The fellow who had been put in charge of us stretcher bearers was not qualified for the position, and as a result there was some confusion among the bunch. He had made no attempt to work out any kind of a system for our work. Part of the fellows scattered, and part remained with me in a dugout about a hundred yards from the front line trench. This was the only dugout I could find that wasn't crowded.
Soon after we got located for the night, we received word that the barrage would start at one o'clock the next morning. This information was not surprising, in view of what we had seen during the afternoon as we were coming into the lines. I had a pretty good bunk but sleep would not come to me, though I may have dosed some but not much. The thought of what was to take place in the morning took away all desire to sleep. Many would be wounded or killed the next day. Would I be among that number? I had so far escaped without a scratch. Knowing that it was best not to think about such things any more than was absolutely necessary, I tried to keep my mind as free as possible from such thoughts.
Promptly at one o'clock on the morning of Sept. 12th, the earth began to tremble, and the rumble of the guns came faintly down into the dugout where I was. I got up and went outside to see what was going on. The horizon seemed one continuous flash of light. The noise was so great that you could hardly hear your own voice. There was a battery of 75's just a few yards to the rear of our dugout and they were firing away as fast as they could. The air overhead seemed literally full of shells. I remained outside for some time, watching the greatest display of fireworks I had ever witnessed. Occasionally I would go back down into the dugout, but could not resist the temptation to come back outside. I wondered what the Germans were doing, and hoped that I might never have to be subjected to a similar barrage.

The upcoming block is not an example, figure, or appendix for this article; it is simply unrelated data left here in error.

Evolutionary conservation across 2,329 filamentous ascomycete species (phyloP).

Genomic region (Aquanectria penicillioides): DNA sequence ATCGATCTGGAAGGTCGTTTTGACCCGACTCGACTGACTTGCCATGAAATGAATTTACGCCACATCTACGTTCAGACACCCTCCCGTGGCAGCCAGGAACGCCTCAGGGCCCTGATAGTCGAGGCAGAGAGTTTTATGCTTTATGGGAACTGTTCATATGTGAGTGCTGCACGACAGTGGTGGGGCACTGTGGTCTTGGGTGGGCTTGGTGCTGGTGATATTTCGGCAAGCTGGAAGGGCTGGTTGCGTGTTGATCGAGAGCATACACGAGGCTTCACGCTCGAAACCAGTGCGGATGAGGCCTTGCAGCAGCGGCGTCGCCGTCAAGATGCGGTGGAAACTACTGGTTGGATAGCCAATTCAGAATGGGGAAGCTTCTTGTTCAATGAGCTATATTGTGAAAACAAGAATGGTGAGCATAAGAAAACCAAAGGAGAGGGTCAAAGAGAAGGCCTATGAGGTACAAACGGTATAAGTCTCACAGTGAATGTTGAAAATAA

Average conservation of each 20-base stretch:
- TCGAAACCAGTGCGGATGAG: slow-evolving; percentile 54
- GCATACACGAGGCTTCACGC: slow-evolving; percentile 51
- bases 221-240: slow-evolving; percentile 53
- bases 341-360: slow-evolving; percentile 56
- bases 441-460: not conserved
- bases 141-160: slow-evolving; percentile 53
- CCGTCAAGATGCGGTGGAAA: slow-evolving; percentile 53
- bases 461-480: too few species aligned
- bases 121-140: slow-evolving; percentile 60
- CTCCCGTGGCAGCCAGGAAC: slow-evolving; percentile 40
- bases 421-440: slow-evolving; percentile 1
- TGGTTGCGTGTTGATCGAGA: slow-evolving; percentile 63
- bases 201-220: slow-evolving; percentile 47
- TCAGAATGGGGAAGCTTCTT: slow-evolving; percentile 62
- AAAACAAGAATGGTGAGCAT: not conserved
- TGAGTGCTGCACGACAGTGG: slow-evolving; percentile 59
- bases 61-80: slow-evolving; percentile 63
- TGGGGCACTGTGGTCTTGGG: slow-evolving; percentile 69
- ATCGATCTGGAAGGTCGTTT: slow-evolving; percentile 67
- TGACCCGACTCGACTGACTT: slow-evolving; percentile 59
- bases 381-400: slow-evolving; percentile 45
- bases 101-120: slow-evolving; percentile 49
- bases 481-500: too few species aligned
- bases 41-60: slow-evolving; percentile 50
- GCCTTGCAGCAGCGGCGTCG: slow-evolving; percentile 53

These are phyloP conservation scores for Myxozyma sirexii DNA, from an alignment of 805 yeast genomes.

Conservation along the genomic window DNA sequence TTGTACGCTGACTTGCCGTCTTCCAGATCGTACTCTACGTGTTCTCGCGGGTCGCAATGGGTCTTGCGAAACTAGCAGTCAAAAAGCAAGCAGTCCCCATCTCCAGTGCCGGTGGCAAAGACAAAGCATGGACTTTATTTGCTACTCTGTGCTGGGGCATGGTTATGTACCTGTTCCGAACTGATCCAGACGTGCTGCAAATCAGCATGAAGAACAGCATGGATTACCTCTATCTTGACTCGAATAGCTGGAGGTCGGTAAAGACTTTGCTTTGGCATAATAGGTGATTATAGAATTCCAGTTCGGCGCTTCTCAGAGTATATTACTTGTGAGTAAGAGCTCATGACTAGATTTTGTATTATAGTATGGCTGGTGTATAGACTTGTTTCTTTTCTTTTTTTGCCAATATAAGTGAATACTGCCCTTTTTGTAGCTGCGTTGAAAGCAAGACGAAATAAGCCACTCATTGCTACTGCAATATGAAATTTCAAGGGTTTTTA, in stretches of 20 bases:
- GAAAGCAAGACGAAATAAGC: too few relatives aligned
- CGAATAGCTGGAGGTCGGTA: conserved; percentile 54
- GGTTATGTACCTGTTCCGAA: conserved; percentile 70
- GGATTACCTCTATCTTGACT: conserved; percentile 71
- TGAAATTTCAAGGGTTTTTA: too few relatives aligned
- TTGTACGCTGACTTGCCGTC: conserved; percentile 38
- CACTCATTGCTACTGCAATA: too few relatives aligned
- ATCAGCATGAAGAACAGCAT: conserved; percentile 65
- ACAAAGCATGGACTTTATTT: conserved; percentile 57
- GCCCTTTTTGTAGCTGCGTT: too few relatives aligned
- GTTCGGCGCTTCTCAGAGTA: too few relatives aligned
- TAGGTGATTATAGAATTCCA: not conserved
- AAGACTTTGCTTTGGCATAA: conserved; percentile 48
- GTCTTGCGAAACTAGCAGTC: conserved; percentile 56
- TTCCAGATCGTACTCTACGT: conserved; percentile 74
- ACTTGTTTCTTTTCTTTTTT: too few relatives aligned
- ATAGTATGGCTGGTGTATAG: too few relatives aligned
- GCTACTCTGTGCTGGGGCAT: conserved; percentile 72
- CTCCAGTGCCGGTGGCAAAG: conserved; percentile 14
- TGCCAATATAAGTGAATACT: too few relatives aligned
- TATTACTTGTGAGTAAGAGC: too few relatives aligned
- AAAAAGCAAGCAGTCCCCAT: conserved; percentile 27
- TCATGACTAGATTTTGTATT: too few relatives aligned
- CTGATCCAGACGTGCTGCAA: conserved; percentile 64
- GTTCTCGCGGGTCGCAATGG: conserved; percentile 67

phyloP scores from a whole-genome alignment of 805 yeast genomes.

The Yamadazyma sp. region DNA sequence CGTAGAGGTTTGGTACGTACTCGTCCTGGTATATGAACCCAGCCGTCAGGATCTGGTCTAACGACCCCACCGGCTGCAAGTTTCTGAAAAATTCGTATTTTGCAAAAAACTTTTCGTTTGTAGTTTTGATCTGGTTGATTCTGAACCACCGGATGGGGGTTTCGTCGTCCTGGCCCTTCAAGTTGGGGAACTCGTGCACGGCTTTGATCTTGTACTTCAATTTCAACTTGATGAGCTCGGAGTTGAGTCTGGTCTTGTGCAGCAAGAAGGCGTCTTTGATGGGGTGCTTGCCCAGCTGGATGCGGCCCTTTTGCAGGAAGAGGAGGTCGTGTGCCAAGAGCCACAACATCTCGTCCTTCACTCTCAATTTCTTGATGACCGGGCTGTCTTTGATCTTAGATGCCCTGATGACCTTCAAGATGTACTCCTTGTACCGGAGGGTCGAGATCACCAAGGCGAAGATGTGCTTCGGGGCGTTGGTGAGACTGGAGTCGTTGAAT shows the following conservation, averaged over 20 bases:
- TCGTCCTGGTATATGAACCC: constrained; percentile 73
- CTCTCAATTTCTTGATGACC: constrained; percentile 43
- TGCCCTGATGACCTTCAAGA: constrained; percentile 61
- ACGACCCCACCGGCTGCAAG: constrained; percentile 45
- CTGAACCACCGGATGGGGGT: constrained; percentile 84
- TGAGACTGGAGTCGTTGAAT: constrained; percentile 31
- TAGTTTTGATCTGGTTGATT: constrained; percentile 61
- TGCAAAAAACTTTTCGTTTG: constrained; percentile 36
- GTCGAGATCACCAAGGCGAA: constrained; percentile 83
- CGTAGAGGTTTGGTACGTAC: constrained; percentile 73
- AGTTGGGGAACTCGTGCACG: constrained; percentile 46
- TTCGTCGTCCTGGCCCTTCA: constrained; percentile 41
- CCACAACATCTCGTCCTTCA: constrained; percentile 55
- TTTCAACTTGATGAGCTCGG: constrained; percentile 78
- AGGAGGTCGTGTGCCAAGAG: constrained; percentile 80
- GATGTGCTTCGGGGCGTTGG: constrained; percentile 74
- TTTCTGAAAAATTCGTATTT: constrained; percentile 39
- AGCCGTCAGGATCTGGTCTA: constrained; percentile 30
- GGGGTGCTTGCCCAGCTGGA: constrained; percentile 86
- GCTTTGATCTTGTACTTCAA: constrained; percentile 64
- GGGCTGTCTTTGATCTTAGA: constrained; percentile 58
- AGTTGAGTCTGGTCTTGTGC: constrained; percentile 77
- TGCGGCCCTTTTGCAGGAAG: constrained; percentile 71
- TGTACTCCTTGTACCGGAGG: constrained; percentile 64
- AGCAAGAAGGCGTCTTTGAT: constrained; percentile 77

Zero hour was set at five, and a little while before that lime the barrage seemed to increase. Machine gun fire was added, and shells containing liquid fire and other illuminating material were used. No Fourth of July display ever equaled this deadly display.
I waited for a while after they went over the top, then gathering the crew together, we sauntered along after them. Reaching the jumping off place, we started across No Man's Land. This was a mass of wire, which had been somewhat torn up by shell fire, and further opened up by wire cutters, previous to going over the top. The second battalion was taking a support position at the beginning the attack, so we soon caught up with them. On our right and left I could see other troops in formation moving forward in the attack. Almost the first thing I saw was one of our planes with its nose in the ground. Did not know how it was brought down. The clouds were very low, though it was not raining. Only two or three Allied planes had showed up as yet. The weather was unfavorable for flying. As we passed over the German front lines, I wondered how anyone could live through such a bombardment. The trenches and all the earth was utterly blown up. The shell holes were so numerous that we had to walk carefully in order to keep from falling into them. I did not see a single dead German until well up in the forenoon. We had no wounded to carry. German prisoners were being used to carry our wounded back. Prisoners were coming back in large numbers.
We proceeded slowly in order not to get too close to the front wave. It cleared off about noon, and the air was full of planes. Our planes outnumbered the enemy's but they did not seem willing to attack the Germans like the Germans did our planes. Many of their combats were staged right over our heads.
While we were resting alongside the road, I investigated a wounded German officer lying a short ways from the road. We did not feel disposed to carry him back, so made some prisoners do the job. A slight resistance trench had been prepared at this point, and two dead Germans were lying along side the trench. One of them had on an Iron Cross bar and the other one had some other kind of a bar on his coat. Since they had no more use for them, I took them off and put them in my pocket. Each one of their packs contained new socks, a sweater, and new underwear for winter. The socks and sweater being useful articles, put the socks in my pack and slipped the sweater on under my blouse. Also inspected a "77", which hid been left behind..